For proceedings whose periods straddle the November 1, 2022 date, the DOC stated that the decision of which methodology to use would be considered on a case-by-case basis, but gave little indication of what factors it would consider in determining which methodology to use.  Given that the DOC consistently characterized the market economy conditions in Russia at the time of its 2021 review as a close call in terms of whether Russia remained a market economy, it seems possible that, in many cases that straddle the November 1, 2022 date, the DOC will use its NME methodology.  And this seems particularly likely for those cases where the majority of the period falls after February 2022, i.e., the date of Russia’s invasion of Ukraine, which the DOC identifies as a major contributor to the backtracking of the GOR’s market-oriented policies. 

As noted above, while AD investigations using the NME methodology generally result in higher margins, the impact of this decision could be particularly acute as to producers in Russia.  While the methodology described above itself generally contributes to higher margins, even before getting to that point, all respondent companies in an NME country must establish that they are separate from the government in law (de jure) and in fact (de facto) in respect of their export activities in order to obtain their own calculated dumping margin.  A failure to demonstrate independence from the government will in almost all cases result in the application of a punitive adverse “facts available” rate.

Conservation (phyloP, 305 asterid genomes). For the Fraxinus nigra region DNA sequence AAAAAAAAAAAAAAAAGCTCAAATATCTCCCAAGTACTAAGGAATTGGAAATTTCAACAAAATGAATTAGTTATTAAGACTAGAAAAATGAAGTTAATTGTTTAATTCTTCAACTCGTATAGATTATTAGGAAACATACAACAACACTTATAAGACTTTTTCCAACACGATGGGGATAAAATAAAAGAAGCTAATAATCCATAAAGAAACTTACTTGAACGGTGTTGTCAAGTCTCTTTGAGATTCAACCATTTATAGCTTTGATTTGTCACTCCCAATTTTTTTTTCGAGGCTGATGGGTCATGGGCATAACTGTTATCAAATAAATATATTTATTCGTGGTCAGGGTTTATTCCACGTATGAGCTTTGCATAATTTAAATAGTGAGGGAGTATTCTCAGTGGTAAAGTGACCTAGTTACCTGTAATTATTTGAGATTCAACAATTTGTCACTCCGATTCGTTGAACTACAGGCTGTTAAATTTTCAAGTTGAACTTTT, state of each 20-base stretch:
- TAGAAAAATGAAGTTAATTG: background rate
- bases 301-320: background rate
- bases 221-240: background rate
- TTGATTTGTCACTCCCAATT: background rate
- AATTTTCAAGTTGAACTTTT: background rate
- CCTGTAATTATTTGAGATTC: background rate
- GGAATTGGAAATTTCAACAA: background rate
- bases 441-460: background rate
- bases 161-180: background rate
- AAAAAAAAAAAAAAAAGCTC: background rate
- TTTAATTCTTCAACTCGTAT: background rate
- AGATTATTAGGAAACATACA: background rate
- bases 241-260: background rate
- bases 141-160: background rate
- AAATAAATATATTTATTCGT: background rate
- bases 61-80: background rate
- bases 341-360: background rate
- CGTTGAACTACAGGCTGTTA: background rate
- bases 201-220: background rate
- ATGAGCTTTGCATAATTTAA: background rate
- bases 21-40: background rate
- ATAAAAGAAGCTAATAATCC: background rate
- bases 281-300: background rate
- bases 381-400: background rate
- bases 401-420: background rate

The DOC’s analysis of Russia’s market economy status raises the question of whether major Russian producers will be able to achieve separate-rate status.  One of the DOC’s findings was that the GOR was imposing policies on its domestic companies to support the Ukrainian war effort that are contrary to the interests of those domestic enterprises:  “the choice the GOR has made to launch and sustain its war against Ukraine, despite domestic firm-level concerns about effects on their global outreach, is suggestive that the economic priorities of the private sector are subservient to the GOR’s political objectives.”  While the NME test and the separate rates test are not identical in their factors or in their purposes, the DOC’s observations about the influence of the GOR on Russian businesses suggest that it may be skeptical of assertions by Russian producers that they operate independent of governmental control. 

Finally, while the DOC’s decision to treat Russia as an NME may not affect trade broadly, given the relatively limited volume of Russian imports in the U.S. market, certain sectors may feel a more pronounced impact.  The AD/CVD orders currently in place against Russia are highly concentrated in the steel, fertilizer and chemical industries, and, as administrative reviews under these orders are initiated, the resulting margins may increase.  While this impact may not be seen in the market for some time, companies in these sectors should be particularly aware of the impact that the DOC’s recent decision could have on the price of imports of affected products from Russia.